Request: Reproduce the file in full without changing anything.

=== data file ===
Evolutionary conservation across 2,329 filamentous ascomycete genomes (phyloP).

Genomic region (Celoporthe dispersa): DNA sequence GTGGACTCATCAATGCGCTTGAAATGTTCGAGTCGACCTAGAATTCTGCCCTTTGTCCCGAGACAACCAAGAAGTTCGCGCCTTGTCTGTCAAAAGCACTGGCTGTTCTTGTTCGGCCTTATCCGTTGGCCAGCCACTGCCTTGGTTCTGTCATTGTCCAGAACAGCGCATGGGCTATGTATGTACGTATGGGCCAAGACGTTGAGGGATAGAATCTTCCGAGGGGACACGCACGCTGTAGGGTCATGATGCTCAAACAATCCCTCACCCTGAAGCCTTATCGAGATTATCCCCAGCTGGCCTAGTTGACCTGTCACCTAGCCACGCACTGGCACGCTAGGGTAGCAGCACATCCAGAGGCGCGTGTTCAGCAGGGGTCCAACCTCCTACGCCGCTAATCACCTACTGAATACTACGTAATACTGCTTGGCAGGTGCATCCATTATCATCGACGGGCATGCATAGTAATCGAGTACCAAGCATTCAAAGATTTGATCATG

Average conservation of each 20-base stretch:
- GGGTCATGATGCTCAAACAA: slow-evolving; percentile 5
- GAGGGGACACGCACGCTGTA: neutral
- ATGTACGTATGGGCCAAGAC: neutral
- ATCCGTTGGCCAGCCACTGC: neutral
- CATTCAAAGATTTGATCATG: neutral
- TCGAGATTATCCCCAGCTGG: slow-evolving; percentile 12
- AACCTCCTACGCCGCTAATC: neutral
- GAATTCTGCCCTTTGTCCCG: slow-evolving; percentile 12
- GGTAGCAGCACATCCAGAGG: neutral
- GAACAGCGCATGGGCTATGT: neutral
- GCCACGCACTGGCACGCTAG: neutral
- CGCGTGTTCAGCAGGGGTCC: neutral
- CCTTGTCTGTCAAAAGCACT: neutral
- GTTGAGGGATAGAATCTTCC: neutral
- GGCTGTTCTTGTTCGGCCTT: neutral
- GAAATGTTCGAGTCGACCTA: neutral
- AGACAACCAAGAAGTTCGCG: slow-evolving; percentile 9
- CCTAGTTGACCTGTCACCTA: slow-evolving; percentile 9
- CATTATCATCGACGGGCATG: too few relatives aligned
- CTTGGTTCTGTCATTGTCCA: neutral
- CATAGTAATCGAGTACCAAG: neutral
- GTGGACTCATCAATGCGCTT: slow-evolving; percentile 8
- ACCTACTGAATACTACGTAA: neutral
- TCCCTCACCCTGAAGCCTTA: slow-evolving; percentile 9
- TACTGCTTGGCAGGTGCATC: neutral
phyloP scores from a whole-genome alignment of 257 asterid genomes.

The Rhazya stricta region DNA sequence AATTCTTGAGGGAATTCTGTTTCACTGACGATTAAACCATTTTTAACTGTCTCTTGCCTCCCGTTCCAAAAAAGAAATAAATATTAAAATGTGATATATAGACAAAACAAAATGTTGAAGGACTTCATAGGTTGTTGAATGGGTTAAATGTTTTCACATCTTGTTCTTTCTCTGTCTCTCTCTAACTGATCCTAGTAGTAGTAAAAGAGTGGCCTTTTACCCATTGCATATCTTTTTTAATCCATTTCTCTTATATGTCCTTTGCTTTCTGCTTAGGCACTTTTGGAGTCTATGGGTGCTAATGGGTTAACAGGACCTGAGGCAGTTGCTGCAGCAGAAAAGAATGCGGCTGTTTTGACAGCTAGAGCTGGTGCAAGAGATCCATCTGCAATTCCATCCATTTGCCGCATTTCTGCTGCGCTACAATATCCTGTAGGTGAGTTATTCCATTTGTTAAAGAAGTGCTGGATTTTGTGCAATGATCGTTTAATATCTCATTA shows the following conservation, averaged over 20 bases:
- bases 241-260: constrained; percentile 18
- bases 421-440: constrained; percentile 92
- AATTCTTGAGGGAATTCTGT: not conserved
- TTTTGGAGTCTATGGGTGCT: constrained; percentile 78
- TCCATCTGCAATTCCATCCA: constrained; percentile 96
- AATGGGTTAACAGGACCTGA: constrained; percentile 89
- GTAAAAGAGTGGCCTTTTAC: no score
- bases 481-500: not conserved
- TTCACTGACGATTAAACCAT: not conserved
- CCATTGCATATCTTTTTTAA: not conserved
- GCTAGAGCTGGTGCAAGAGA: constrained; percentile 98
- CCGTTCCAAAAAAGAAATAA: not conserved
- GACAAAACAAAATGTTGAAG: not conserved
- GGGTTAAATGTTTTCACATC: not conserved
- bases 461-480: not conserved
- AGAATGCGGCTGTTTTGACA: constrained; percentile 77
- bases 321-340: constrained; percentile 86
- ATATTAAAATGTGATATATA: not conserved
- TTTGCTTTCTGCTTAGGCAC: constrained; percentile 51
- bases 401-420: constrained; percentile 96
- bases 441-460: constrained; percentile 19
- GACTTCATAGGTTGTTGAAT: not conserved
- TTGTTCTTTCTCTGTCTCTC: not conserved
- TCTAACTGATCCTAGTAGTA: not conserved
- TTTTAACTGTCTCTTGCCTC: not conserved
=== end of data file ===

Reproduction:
Evolutionary conservation across 2,329 filamentous ascomycete genomes (phyloP).

Genomic region (Celoporthe dispersa): DNA sequence GTGGACTCATCAATGCGCTTGAAATGTTCGAGTCGACCTAGAATTCTGCCCTTTGTCCCGAGACAACCAAGAAGTTCGCGCCTTGTCTGTCAAAAGCACTGGCTGTTCTTGTTCGGCCTTATCCGTTGGCCAGCCACTGCCTTGGTTCTGTCATTGTCCAGAACAGCGCATGGGCTATGTATGTACGTATGGGCCAAGACGTTGAGGGATAGAATCTTCCGAGGGGACACGCACGCTGTAGGGTCATGATGCTCAAACAATCCCTCACCCTGAAGCCTTATCGAGATTATCCCCAGCTGGCCTAGTTGACCTGTCACCTAGCCACGCACTGGCACGCTAGGGTAGCAGCACATCCAGAGGCGCGTGTTCAGCAGGGGTCCAACCTCCTACGCCGCTAATCACCTACTGAATACTACGTAATACTGCTTGGCAGGTGCATCCATTATCATCGACGGGCATGCATAGTAATCGAGTACCAAGCATTCAAAGATTTGATCATG

Average conservation of each 20-base stretch:
- GGGTCATGATGCTCAAACAA: slow-evolving; percentile 5
- GAGGGGACACGCACGCTGTA: neutral
- ATGTACGTATGGGCCAAGAC: neutral
- ATCCGTTGGCCAGCCACTGC: neutral
- CATTCAAAGATTTGATCATG: neutral
- TCGAGATTATCCCCAGCTGG: slow-evolving; percentile 12
- AACCTCCTACGCCGCTAATC: neutral
- GAATTCTGCCCTTTGTCCCG: slow-evolving; percentile 12
- GGTAGCAGCACATCCAGAGG: neutral
- GAACAGCGCATGGGCTATGT: neutral
- GCCACGCACTGGCACGCTAG: neutral
- CGCGTGTTCAGCAGGGGTCC: neutral
- CCTTGTCTGTCAAAAGCACT: neutral
- GTTGAGGGATAGAATCTTCC: neutral
- GGCTGTTCTTGTTCGGCCTT: neutral
- GAAATGTTCGAGTCGACCTA: neutral
- AGACAACCAAGAAGTTCGCG: slow-evolving; percentile 9
- CCTAGTTGACCTGTCACCTA: slow-evolving; percentile 9
- CATTATCATCGACGGGCATG: too few relatives aligned
- CTTGGTTCTGTCATTGTCCA: neutral
- CATAGTAATCGAGTACCAAG: neutral
- GTGGACTCATCAATGCGCTT: slow-evolving; percentile 8
- ACCTACTGAATACTACGTAA: neutral
- TCCCTCACCCTGAAGCCTTA: slow-evolving; percentile 9
- TACTGCTTGGCAGGTGCATC: neutral
phyloP scores from a whole-genome alignment of 257 asterid genomes.

The Rhazya stricta region DNA sequence AATTCTTGAGGGAATTCTGTTTCACTGACGATTAAACCATTTTTAACTGTCTCTTGCCTCCCGTTCCAAAAAAGAAATAAATATTAAAATGTGATATATAGACAAAACAAAATGTTGAAGGACTTCATAGGTTGTTGAATGGGTTAAATGTTTTCACATCTTGTTCTTTCTCTGTCTCTCTCTAACTGATCCTAGTAGTAGTAAAAGAGTGGCCTTTTACCCATTGCATATCTTTTTTAATCCATTTCTCTTATATGTCCTTTGCTTTCTGCTTAGGCACTTTTGGAGTCTATGGGTGCTAATGGGTTAACAGGACCTGAGGCAGTTGCTGCAGCAGAAAAGAATGCGGCTGTTTTGACAGCTAGAGCTGGTGCAAGAGATCCATCTGCAATTCCATCCATTTGCCGCATTTCTGCTGCGCTACAATATCCTGTAGGTGAGTTATTCCATTTGTTAAAGAAGTGCTGGATTTTGTGCAATGATCGTTTAATATCTCATTA shows the following conservation, averaged over 20 bases:
- bases 241-260: constrained; percentile 18
- bases 421-440: constrained; percentile 92
- AATTCTTGAGGGAATTCTGT: not conserved
- TTTTGGAGTCTATGGGTGCT: constrained; percentile 78
- TCCATCTGCAATTCCATCCA: constrained; percentile 96
- AATGGGTTAACAGGACCTGA: constrained; percentile 89
- GTAAAAGAGTGGCCTTTTAC: no score
- bases 481-500: not conserved
- TTCACTGACGATTAAACCAT: not conserved
- CCATTGCATATCTTTTTTAA: not conserved
- GCTAGAGCTGGTGCAAGAGA: constrained; percentile 98
- CCGTTCCAAAAAAGAAATAA: not conserved
- GACAAAACAAAATGTTGAAG: not conserved
- GGGTTAAATGTTTTCACATC: not conserved
- bases 461-480: not conserved
- AGAATGCGGCTGTTTTGACA: constrained; percentile 77
- bases 321-340: constrained; percentile 86
- ATATTAAAATGTGATATATA: not conserved
- TTTGCTTTCTGCTTAGGCAC: constrained; percentile 51
- bases 401-420: constrained; percentile 96
- bases 441-460: constrained; percentile 19
- GACTTCATAGGTTGTTGAAT: not conserved
- TTGTTCTTTCTCTGTCTCTC: not conserved
- TCTAACTGATCCTAGTAGTA: not conserved
- TTTTAACTGTCTCTTGCCTC: not conserved